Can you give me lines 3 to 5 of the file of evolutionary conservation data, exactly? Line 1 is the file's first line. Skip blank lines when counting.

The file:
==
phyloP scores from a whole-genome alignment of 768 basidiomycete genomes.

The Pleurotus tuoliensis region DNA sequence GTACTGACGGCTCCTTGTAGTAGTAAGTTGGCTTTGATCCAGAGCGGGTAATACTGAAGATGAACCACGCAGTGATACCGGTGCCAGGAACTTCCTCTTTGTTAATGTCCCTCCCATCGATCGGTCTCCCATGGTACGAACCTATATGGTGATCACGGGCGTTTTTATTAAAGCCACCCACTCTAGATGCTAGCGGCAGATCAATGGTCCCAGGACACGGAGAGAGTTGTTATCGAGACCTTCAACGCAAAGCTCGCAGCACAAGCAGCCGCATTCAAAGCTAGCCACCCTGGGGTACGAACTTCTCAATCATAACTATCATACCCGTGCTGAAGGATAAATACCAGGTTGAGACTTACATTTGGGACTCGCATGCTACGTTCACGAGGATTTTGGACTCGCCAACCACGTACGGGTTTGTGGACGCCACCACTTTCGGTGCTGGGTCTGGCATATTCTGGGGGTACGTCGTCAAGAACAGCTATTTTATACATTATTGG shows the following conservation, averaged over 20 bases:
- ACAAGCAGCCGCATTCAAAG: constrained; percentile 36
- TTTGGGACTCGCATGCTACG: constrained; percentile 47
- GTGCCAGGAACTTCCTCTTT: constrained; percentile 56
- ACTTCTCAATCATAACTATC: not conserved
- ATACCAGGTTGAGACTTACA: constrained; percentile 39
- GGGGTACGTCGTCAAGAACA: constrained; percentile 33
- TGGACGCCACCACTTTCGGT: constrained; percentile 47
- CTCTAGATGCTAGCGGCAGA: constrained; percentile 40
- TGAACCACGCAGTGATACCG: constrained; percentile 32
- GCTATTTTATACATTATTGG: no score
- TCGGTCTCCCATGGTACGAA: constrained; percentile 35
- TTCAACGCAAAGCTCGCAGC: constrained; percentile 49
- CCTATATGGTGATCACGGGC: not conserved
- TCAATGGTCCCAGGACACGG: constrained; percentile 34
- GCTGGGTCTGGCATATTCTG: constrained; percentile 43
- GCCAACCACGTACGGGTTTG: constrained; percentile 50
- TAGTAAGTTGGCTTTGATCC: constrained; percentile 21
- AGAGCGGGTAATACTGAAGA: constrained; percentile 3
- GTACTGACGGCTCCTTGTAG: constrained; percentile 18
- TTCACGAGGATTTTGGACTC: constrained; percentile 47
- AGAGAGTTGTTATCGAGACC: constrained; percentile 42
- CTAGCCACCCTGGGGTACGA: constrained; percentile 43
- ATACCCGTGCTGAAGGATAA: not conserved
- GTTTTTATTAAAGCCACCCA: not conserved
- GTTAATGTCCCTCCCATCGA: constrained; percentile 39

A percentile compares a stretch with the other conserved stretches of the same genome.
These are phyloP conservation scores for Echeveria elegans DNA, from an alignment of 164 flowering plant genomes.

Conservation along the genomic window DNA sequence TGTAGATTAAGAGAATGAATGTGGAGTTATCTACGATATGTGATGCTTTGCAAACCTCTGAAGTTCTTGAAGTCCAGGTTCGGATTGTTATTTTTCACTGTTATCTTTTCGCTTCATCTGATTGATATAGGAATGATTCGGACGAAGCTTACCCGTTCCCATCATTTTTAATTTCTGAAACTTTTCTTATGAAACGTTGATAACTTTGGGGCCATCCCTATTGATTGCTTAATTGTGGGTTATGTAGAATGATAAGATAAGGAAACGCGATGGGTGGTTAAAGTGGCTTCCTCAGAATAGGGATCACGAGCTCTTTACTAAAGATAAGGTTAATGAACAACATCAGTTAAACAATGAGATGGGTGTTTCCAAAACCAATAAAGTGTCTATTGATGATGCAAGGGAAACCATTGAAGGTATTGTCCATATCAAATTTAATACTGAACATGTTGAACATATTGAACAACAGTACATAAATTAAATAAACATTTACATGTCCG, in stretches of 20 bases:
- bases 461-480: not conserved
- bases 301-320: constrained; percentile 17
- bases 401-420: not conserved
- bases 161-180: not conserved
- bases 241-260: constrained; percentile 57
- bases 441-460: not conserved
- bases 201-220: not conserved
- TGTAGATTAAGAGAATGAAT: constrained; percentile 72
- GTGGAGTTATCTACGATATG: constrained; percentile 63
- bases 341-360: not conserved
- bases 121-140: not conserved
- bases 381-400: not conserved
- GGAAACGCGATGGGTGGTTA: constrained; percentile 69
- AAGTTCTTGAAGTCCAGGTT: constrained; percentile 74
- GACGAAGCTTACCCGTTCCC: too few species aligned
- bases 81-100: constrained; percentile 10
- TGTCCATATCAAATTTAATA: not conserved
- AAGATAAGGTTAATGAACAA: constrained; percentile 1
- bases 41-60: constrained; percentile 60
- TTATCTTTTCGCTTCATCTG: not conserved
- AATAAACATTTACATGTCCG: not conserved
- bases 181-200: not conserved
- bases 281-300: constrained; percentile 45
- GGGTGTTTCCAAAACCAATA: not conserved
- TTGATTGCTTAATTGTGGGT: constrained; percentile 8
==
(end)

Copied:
- ACAAGCAGCCGCATTCAAAG: constrained; percentile 36
- TTTGGGACTCGCATGCTACG: constrained; percentile 47
- GTGCCAGGAACTTCCTCTTT: constrained; percentile 56